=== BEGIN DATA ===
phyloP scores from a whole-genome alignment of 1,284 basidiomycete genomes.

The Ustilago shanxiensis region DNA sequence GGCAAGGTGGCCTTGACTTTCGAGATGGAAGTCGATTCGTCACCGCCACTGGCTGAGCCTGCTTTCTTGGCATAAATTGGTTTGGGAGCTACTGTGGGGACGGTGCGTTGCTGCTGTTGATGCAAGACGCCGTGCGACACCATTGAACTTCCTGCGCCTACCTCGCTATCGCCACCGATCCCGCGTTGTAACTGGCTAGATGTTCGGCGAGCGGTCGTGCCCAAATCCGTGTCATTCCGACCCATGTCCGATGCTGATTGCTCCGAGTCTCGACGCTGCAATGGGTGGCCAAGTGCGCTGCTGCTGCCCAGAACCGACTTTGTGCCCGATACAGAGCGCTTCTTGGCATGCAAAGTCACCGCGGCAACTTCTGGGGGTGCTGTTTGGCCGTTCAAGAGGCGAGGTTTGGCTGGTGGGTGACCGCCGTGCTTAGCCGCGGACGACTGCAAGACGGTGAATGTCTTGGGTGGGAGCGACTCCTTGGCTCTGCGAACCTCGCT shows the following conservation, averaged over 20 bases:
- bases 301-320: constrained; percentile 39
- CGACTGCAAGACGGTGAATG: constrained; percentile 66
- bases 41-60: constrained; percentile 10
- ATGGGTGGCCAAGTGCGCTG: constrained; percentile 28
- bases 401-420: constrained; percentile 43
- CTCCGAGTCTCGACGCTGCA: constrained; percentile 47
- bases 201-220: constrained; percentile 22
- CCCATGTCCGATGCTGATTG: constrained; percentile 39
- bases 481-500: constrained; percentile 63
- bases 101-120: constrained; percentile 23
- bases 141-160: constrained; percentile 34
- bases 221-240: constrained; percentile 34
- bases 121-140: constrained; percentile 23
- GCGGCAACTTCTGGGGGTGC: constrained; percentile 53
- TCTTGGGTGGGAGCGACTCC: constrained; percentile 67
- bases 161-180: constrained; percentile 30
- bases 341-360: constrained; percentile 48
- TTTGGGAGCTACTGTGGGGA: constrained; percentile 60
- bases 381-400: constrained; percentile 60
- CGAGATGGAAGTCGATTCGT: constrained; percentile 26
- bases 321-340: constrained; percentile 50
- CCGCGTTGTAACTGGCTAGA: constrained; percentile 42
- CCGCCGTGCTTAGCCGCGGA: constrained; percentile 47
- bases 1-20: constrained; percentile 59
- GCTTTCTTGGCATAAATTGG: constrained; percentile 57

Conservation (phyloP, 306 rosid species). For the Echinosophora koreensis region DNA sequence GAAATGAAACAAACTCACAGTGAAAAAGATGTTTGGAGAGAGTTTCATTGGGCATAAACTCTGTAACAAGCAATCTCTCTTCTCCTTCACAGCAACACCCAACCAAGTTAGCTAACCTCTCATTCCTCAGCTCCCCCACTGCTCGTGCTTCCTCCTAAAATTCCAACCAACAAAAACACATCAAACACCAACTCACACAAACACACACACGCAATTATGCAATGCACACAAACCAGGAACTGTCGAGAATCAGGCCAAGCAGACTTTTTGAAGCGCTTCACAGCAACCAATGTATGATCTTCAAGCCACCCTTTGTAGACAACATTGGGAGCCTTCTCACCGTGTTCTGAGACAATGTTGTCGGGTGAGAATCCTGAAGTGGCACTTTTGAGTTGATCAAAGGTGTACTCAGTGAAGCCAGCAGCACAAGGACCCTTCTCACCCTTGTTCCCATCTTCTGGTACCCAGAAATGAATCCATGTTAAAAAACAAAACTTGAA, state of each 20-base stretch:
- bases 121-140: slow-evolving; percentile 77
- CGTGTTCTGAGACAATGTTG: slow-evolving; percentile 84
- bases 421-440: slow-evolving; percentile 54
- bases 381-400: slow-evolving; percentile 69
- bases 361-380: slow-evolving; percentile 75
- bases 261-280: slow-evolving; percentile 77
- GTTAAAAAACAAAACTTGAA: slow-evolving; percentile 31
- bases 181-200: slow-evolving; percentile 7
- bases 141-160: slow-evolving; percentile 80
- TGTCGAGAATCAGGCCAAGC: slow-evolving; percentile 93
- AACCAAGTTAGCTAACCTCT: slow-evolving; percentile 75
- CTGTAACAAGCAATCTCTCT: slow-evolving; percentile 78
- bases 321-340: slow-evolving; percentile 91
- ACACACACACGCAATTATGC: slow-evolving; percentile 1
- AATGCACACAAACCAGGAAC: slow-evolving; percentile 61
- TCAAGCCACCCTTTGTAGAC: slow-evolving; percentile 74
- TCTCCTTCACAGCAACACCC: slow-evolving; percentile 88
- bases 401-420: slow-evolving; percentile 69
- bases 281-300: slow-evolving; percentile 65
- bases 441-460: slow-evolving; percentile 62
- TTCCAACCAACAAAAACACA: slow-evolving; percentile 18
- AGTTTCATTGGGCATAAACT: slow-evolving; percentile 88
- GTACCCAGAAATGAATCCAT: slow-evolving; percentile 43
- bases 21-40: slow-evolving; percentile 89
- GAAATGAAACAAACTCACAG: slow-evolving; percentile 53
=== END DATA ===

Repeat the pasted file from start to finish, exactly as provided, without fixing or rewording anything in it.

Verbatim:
phyloP scores from a whole-genome alignment of 1,284 basidiomycete genomes.

The Ustilago shanxiensis region DNA sequence GGCAAGGTGGCCTTGACTTTCGAGATGGAAGTCGATTCGTCACCGCCACTGGCTGAGCCTGCTTTCTTGGCATAAATTGGTTTGGGAGCTACTGTGGGGACGGTGCGTTGCTGCTGTTGATGCAAGACGCCGTGCGACACCATTGAACTTCCTGCGCCTACCTCGCTATCGCCACCGATCCCGCGTTGTAACTGGCTAGATGTTCGGCGAGCGGTCGTGCCCAAATCCGTGTCATTCCGACCCATGTCCGATGCTGATTGCTCCGAGTCTCGACGCTGCAATGGGTGGCCAAGTGCGCTGCTGCTGCCCAGAACCGACTTTGTGCCCGATACAGAGCGCTTCTTGGCATGCAAAGTCACCGCGGCAACTTCTGGGGGTGCTGTTTGGCCGTTCAAGAGGCGAGGTTTGGCTGGTGGGTGACCGCCGTGCTTAGCCGCGGACGACTGCAAGACGGTGAATGTCTTGGGTGGGAGCGACTCCTTGGCTCTGCGAACCTCGCT shows the following conservation, averaged over 20 bases:
- bases 301-320: constrained; percentile 39
- CGACTGCAAGACGGTGAATG: constrained; percentile 66
- bases 41-60: constrained; percentile 10
- ATGGGTGGCCAAGTGCGCTG: constrained; percentile 28
- bases 401-420: constrained; percentile 43
- CTCCGAGTCTCGACGCTGCA: constrained; percentile 47
- bases 201-220: constrained; percentile 22
- CCCATGTCCGATGCTGATTG: constrained; percentile 39
- bases 481-500: constrained; percentile 63
- bases 101-120: constrained; percentile 23
- bases 141-160: constrained; percentile 34
- bases 221-240: constrained; percentile 34
- bases 121-140: constrained; percentile 23
- GCGGCAACTTCTGGGGGTGC: constrained; percentile 53
- TCTTGGGTGGGAGCGACTCC: constrained; percentile 67
- bases 161-180: constrained; percentile 30
- bases 341-360: constrained; percentile 48
- TTTGGGAGCTACTGTGGGGA: constrained; percentile 60
- bases 381-400: constrained; percentile 60
- CGAGATGGAAGTCGATTCGT: constrained; percentile 26
- bases 321-340: constrained; percentile 50
- CCGCGTTGTAACTGGCTAGA: constrained; percentile 42
- CCGCCGTGCTTAGCCGCGGA: constrained; percentile 47
- bases 1-20: constrained; percentile 59
- GCTTTCTTGGCATAAATTGG: constrained; percentile 57

Conservation (phyloP, 306 rosid species). For the Echinosophora koreensis region DNA sequence GAAATGAAACAAACTCACAGTGAAAAAGATGTTTGGAGAGAGTTTCATTGGGCATAAACTCTGTAACAAGCAATCTCTCTTCTCCTTCACAGCAACACCCAACCAAGTTAGCTAACCTCTCATTCCTCAGCTCCCCCACTGCTCGTGCTTCCTCCTAAAATTCCAACCAACAAAAACACATCAAACACCAACTCACACAAACACACACACGCAATTATGCAATGCACACAAACCAGGAACTGTCGAGAATCAGGCCAAGCAGACTTTTTGAAGCGCTTCACAGCAACCAATGTATGATCTTCAAGCCACCCTTTGTAGACAACATTGGGAGCCTTCTCACCGTGTTCTGAGACAATGTTGTCGGGTGAGAATCCTGAAGTGGCACTTTTGAGTTGATCAAAGGTGTACTCAGTGAAGCCAGCAGCACAAGGACCCTTCTCACCCTTGTTCCCATCTTCTGGTACCCAGAAATGAATCCATGTTAAAAAACAAAACTTGAA, state of each 20-base stretch:
- bases 121-140: slow-evolving; percentile 77
- CGTGTTCTGAGACAATGTTG: slow-evolving; percentile 84
- bases 421-440: slow-evolving; percentile 54
- bases 381-400: slow-evolving; percentile 69
- bases 361-380: slow-evolving; percentile 75
- bases 261-280: slow-evolving; percentile 77
- GTTAAAAAACAAAACTTGAA: slow-evolving; percentile 31
- bases 181-200: slow-evolving; percentile 7
- bases 141-160: slow-evolving; percentile 80
- TGTCGAGAATCAGGCCAAGC: slow-evolving; percentile 93
- AACCAAGTTAGCTAACCTCT: slow-evolving; percentile 75
- CTGTAACAAGCAATCTCTCT: slow-evolving; percentile 78
- bases 321-340: slow-evolving; percentile 91
- ACACACACACGCAATTATGC: slow-evolving; percentile 1
- AATGCACACAAACCAGGAAC: slow-evolving; percentile 61
- TCAAGCCACCCTTTGTAGAC: slow-evolving; percentile 74
- TCTCCTTCACAGCAACACCC: slow-evolving; percentile 88
- bases 401-420: slow-evolving; percentile 69
- bases 281-300: slow-evolving; percentile 65
- bases 441-460: slow-evolving; percentile 62
- TTCCAACCAACAAAAACACA: slow-evolving; percentile 18
- AGTTTCATTGGGCATAAACT: slow-evolving; percentile 88
- GTACCCAGAAATGAATCCAT: slow-evolving; percentile 43
- bases 21-40: slow-evolving; percentile 89
- GAAATGAAACAAACTCACAG: slow-evolving; percentile 53